Guitarist Mark Knight thinks Bang Tango could have crossed over into the grunge era

Guitarist Mark Knight thinks Bang Tango could have crossed over into the grunge era

Former Bang Tango guitarist Mark Knight was interviewed by Hall Laurel for the book Soundtrack of Our Youth: History of Hair Metal Music, which was released in September 2018 and is available in Kindle and paperback formats.

With respect to Knight‘s favorite Bang Tango album, the guitarist opined: “I personally think Love After Death was our best record and better than the first two studio albums. We were really fine tuning our sound and getting it where we wanted to be with Love After Death.”

Wikipedia states the following about Love After Death (with slight edits): “In 1993, after Dancin’ On Coals proved to be not the success MCA had hoped for, the band’s label still honored Bang Tango‘s record contract with a third LP. Hoping to recapture the success of their first album, the band decided to re-team with Psycho Cafe’s producer Howard Benson for Love After Death. The album ended up being shelved by MCA due to the label feeling a return would not be possible with how much was already invested monetarily for the recording. After recording was complete, guitarist Kyle Stevens made the decision to leave the band. The album would see a release in the UK and Japan through the Music For Nations label. Although to this day, the band still perform songs from this album during their live set, Love After Death has yet to see a release in the U.S.”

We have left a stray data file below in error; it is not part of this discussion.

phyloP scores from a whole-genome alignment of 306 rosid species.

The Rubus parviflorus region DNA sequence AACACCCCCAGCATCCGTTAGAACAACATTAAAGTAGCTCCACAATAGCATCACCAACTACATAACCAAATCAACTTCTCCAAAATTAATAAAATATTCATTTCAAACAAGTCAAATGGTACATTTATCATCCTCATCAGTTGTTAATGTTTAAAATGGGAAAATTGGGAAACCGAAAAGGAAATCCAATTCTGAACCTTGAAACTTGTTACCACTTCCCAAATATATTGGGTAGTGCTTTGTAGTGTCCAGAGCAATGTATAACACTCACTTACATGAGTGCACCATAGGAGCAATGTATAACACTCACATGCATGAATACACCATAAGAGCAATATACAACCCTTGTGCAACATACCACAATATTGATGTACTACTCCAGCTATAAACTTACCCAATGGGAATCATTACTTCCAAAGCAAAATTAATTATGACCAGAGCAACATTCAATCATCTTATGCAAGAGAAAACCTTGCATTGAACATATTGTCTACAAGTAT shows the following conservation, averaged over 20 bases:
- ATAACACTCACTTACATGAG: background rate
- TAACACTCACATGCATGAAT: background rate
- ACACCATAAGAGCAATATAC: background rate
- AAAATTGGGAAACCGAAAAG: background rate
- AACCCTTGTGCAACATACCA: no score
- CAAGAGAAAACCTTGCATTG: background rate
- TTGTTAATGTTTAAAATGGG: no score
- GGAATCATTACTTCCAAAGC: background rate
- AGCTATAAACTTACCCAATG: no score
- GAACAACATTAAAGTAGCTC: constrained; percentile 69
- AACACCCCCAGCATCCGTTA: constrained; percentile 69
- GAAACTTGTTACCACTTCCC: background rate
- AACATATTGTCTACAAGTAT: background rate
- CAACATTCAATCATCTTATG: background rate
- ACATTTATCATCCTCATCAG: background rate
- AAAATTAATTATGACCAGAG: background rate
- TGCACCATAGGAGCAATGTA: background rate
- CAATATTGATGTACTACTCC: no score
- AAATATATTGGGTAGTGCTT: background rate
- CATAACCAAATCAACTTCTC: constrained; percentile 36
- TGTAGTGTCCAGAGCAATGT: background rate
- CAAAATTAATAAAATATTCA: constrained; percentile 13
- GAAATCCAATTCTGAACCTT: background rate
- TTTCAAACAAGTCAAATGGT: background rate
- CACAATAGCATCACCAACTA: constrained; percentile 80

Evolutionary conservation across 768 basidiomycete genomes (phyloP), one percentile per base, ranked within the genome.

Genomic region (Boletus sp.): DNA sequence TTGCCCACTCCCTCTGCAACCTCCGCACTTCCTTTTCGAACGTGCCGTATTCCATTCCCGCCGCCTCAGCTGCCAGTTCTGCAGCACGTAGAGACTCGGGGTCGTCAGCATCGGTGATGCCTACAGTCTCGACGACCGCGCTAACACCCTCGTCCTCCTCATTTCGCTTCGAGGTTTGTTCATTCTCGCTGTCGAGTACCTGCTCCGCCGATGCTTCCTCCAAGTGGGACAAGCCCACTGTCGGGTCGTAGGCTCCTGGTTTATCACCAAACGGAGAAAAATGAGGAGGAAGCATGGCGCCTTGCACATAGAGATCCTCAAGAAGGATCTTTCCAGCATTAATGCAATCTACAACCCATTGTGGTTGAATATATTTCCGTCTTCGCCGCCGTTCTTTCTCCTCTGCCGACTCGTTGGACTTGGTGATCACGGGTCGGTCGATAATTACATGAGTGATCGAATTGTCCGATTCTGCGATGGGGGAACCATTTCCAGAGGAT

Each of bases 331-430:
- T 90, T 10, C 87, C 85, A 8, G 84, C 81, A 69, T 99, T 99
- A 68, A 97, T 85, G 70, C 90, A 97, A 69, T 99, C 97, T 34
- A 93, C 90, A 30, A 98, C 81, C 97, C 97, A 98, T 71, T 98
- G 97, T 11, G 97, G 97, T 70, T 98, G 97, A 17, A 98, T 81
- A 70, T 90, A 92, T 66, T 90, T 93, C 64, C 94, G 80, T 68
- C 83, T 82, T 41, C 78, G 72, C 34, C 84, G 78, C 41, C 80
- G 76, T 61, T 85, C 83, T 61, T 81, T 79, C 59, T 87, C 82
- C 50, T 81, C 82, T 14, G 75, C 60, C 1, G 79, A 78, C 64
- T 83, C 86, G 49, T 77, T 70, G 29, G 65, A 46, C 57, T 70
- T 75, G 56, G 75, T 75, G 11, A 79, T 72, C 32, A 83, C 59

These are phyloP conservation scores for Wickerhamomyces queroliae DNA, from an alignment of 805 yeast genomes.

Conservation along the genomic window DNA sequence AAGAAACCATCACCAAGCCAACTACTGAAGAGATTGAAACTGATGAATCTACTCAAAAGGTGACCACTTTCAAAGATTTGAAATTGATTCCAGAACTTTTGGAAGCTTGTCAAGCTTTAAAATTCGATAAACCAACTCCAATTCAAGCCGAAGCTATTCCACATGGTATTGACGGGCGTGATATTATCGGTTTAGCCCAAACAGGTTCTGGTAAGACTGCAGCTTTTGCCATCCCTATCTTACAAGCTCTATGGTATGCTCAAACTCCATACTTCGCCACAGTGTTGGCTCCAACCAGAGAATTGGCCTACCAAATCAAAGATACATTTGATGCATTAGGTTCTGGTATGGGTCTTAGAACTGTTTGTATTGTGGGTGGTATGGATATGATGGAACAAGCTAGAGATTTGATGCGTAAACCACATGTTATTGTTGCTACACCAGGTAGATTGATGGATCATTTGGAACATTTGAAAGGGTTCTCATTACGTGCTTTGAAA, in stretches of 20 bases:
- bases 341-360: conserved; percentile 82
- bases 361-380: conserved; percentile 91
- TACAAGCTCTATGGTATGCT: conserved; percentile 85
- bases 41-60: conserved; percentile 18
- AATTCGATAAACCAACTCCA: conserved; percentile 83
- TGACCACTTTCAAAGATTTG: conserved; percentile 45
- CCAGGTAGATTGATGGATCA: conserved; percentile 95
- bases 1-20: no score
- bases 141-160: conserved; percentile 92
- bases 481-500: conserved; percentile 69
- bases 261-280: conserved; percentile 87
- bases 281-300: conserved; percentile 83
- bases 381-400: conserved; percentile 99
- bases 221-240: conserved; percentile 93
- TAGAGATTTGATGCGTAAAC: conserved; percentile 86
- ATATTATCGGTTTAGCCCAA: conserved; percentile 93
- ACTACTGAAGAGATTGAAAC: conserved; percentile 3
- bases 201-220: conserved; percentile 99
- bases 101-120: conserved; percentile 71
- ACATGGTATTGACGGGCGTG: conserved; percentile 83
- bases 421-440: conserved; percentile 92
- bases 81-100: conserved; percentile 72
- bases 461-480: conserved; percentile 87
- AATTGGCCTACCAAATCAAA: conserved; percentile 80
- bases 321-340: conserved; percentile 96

In terms of how the European crowds react to the songs from the album, Knight advised in his interview contained in the book Soundtrack of Our Youth: History of Hair Metal Music: “The band was in turmoil during the “Love After Death” tour in Europe so I feel like the audiences didn’t really get their money’s worth. Joe Leste decided that we should play a bunch of covers and we didn’t play much from the record. I recall a crowd in Scotland being very disappointed with us. It sucked because we loved Love After Death and wanted to work it, but the band was already starting to fall apart and we just had to get through the tour.”

In regard to MCA Records not releasing the album and the band breaking up shortly after, Knight stated: “I think we could have crossed over into the grunge era. We really liked what was happening in Seattle, musically, at the time and our sound was moving in that same direction with Love After Death. You know, as far as the label, things were changing at MCA at the time. We spent a good amount of money and time making Love After Death. I think maybe MCA thought they invested more money in us then they could get recoup, and it would have cost more money to promote. I think they should have just released it since it was already done, but they did let us have the record to shop to other labels. We spent two years doing that. Music for Nations picked it up in Europe finally. We toured Europe for a couple of weeks and then when we got back, we just kind of disbanded. It was gradual, not just an abrupt break up.”

You can read the rest of the interview with Knight at the Hair Metal Music‘s Facebook page or the book Soundtrack of Our Youth: History of Hair Metal Music.